TDM and the reading revolution
Do you work on your own, or do you have a team?
We have an informal digital humanities team. It consists of several people working in different departments and on different tasks. There are two research programmers, and two digital scholarship advisors. One of them, Lotte, leads the KB Research Lab. And the other, Martijn, looks for opportunities to join in writing research proposals. I look from the point of view of a data supplier.
What do you like about your job?
I come from research, and what I really like, is that I am still working closely with researchers. I can really join them at the fascinating forefront.
What also interests me, are the parallels with book history. I have just written a small article about the fact that machines are currently reading more than people. Think about Delpher, our open collection of digitised books, newspapers and magazines. A large bulk of these texts will never turn up in a search and will therefore never be read. But machines do ‘read’ them. So right now, more digitised text is ‘read’ by machines than by humans. That’s fascinating.
What do you think the role of the National Library should be in the research landscape?
A lot of my colleagues work together with researchers. Curators for instance, really participate in research. I think the library and research will be connected even closer in the future, they should collaborate even more. And this goes for humanists as well as computer scientists, you need both.
A national library, as opposed to a university library, is not connected to a university and therefore a bit further away from the universities. But because of the digitisation, we have the power of aggregation. By curating national text collections, we can offer researchers something very valuable. Of course we also have fellowship programs. So in short, I think we are partners in research.
The National Library works on making content available and more accessible, can you name a few examples?
Well, we have Delpher of course, which is a graphic user-interface and works very well for the general public. But for some researchers, this is not enough. They want raw data as well. So we gave them access to the infrastructure through APIs. In the future it will be more differentiated. For many humanities researchers who are not yet familiar with TDM, access through APIs is already too complex. We recently also released a newspaper set as zip file, in order to make it accessible for less technical researchers. Now we’re also making a harvester/corpus builder. But then we have to deal with copyright, so this is not always possible.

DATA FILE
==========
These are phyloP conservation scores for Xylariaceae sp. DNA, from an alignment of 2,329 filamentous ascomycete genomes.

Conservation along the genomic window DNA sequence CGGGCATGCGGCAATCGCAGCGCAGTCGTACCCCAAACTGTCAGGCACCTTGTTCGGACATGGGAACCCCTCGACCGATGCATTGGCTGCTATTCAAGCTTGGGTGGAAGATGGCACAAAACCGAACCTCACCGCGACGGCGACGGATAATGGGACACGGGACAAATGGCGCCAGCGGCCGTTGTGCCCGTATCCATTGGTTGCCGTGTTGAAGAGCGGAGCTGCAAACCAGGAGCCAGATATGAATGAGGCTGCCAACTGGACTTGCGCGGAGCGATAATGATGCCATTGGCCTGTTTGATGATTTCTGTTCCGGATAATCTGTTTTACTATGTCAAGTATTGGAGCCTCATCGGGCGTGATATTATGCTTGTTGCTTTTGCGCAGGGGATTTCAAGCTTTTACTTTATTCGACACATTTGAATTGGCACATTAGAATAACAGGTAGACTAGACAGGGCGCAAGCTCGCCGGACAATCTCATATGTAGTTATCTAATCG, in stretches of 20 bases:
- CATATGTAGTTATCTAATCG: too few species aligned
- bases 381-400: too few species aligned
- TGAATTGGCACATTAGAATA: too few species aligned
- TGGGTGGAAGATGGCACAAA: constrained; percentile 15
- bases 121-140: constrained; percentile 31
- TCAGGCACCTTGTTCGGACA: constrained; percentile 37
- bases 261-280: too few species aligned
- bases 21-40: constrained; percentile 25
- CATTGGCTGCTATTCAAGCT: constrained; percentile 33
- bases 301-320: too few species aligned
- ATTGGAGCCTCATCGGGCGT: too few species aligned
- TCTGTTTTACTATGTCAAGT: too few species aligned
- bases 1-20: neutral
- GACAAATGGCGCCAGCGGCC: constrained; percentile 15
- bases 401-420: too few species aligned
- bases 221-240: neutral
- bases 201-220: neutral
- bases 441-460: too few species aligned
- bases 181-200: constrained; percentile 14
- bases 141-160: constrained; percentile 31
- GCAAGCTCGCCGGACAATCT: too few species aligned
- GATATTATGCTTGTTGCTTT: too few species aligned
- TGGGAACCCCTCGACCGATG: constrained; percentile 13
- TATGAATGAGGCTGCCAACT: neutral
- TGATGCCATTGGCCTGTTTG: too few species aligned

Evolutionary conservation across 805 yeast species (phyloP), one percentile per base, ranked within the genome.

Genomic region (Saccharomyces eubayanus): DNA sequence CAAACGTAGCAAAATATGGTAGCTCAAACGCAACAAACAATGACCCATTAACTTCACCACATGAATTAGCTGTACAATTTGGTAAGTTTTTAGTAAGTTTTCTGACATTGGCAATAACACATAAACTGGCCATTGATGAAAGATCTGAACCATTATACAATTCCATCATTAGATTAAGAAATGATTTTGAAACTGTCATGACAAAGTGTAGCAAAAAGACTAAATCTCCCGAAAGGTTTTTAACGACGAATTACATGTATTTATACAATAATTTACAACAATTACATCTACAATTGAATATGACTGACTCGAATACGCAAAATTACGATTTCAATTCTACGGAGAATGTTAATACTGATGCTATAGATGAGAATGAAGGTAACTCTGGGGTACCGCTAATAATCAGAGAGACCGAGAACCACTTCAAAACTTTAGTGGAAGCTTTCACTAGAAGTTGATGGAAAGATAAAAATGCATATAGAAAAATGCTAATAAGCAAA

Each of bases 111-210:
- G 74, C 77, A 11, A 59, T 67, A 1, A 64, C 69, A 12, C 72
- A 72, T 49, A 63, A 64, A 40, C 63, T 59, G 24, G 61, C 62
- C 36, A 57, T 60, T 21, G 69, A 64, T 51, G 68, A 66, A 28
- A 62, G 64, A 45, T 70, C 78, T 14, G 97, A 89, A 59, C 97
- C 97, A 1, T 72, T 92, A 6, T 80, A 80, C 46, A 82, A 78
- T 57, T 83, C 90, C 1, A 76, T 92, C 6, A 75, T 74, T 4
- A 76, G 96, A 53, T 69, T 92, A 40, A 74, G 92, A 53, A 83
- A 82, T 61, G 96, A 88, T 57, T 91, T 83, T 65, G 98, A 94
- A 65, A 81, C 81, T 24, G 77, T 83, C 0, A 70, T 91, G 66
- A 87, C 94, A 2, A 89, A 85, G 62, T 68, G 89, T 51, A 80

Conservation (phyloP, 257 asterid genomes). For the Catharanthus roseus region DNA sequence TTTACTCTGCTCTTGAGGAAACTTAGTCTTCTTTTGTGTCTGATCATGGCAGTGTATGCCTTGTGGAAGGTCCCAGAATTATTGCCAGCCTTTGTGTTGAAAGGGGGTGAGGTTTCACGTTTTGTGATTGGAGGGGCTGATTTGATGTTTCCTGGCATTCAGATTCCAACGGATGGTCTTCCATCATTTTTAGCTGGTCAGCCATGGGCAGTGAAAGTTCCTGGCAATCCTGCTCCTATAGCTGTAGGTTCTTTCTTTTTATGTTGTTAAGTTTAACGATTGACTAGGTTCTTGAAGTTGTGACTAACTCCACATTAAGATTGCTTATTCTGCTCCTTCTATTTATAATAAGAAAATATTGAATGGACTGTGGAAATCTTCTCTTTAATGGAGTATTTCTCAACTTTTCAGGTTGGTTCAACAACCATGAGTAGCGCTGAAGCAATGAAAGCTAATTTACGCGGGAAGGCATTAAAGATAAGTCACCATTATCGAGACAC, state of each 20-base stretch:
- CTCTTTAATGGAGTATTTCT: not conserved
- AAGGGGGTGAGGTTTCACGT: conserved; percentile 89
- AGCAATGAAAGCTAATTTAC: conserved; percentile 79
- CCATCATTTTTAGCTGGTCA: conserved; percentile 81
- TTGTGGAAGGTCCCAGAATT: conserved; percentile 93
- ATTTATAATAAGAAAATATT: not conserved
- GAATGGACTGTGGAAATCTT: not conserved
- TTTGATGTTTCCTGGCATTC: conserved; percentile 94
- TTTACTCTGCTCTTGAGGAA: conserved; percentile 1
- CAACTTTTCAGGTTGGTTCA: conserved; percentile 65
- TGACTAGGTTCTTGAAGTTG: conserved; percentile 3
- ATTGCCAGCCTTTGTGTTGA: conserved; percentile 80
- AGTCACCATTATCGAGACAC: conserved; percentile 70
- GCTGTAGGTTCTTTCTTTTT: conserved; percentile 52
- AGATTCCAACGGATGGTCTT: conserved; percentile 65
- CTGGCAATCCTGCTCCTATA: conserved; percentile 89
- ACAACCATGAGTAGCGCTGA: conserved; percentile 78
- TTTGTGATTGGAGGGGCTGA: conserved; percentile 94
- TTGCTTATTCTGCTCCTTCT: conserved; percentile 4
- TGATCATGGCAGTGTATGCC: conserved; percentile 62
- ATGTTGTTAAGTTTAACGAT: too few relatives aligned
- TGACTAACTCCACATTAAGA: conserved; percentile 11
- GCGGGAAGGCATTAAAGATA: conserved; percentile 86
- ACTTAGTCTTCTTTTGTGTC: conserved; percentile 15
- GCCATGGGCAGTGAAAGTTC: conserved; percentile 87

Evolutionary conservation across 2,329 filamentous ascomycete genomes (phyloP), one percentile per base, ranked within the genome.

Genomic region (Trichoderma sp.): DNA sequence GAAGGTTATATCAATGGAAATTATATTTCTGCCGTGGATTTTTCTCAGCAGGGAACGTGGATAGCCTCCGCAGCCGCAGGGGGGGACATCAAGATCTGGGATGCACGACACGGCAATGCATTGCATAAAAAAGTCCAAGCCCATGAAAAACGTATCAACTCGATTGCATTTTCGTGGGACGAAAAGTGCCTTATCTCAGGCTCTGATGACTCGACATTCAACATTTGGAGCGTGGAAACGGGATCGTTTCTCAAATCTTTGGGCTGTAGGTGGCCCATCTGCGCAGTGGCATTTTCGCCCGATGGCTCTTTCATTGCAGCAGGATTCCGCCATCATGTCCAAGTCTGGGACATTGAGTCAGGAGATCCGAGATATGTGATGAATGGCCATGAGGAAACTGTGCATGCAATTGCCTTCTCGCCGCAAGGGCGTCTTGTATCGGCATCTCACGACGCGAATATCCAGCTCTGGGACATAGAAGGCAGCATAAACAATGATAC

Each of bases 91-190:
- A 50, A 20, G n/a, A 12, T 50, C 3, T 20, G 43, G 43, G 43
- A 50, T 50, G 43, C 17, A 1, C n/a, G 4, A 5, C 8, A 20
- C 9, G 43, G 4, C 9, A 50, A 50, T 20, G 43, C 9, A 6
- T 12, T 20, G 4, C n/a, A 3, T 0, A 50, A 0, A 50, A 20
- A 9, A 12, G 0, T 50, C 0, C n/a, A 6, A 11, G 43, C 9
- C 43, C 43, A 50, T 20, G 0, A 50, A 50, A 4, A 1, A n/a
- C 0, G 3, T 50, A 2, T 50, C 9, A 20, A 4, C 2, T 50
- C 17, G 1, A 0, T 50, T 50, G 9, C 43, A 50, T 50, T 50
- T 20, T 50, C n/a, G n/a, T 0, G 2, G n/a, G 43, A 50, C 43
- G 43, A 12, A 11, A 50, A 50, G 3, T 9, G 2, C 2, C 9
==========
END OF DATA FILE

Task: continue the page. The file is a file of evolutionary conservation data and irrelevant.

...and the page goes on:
What do you think about text and data mining, in general?
I got to know text and data mining through digital humanities. Digital humanities may feel like a bit of a hype, but I am convinced that the tools and methodologies that are being developed are here to stay. In that sense, digital humanities is the most exciting thing going on in the humanities at the moment.
What interests me most, is that we are learning to deal with such huge amounts of text. That’s the most exciting part for me. The e-reader for example is not a revolution, but the fact that we learn to read a million books is.
I see a parallel with the reading revolution of the 18th century. Before that, people read the same texts over and over again. For instance the Bible, or a devotional book. But in the 18th century it started to shift, and people started to read more different texts. I think there is a new reading revolution going on, but then at a much larger scale and using software.
What are the most important barriers to text and data mining?
Copyright would be number one. After that, also infrastructural questions. Researchers want to have a copy of the data, because all of them have different requests and they study the data in a different way. And this leads to changes to the data, and then they expect us to incorporate those changes again. But before you know it, you end up with a landscape with many streams, and that’s something you’d like to avoid.
So maybe we shouldn’t bring the data to the software, but the software to the data. Then we know for sure that everyone is working on the same data. You have three parties involved in this: IT-staff, humanities researchers, and curators. In the Netherlands, CLARIAH is already working on a solution for this problem. I think people should bring their algorithms to us, and then we can run them on the collection.
What progress has already been made with TDM in the humanities?
In the humanities, it is still in an early stage. But one example is stylometry software, that can see who the actual author of a certain text is. Because of this software, they recently found out that the Dutch national anthem was probably written by someone else than we always thought.
But in general it is still in the discovery phase. There are no clear results yet, which makes it hard to deal with TDM-skeptics. And if there are others who are saying “this is THE new thing for humanities”…that’s dangerous I think. But soon the first PhD students will graduate on TDM in the humanities, after that I expect more results.
Another challenge is that scientists in the humanities have to think about what the tools and techniques actually do. Especially with software that becomes self-teaching, as in machine learning, that’s hard to understand. Maybe we should be in touch with scientists from other disciplines more. Astronomy perhaps, or at CERN, the things that happen there… I am sure humanities researchers can learn from that.
This article was originally posted on the websites of FutureTDM and OpenMinTeD, two projects in which LIBER is a partner.
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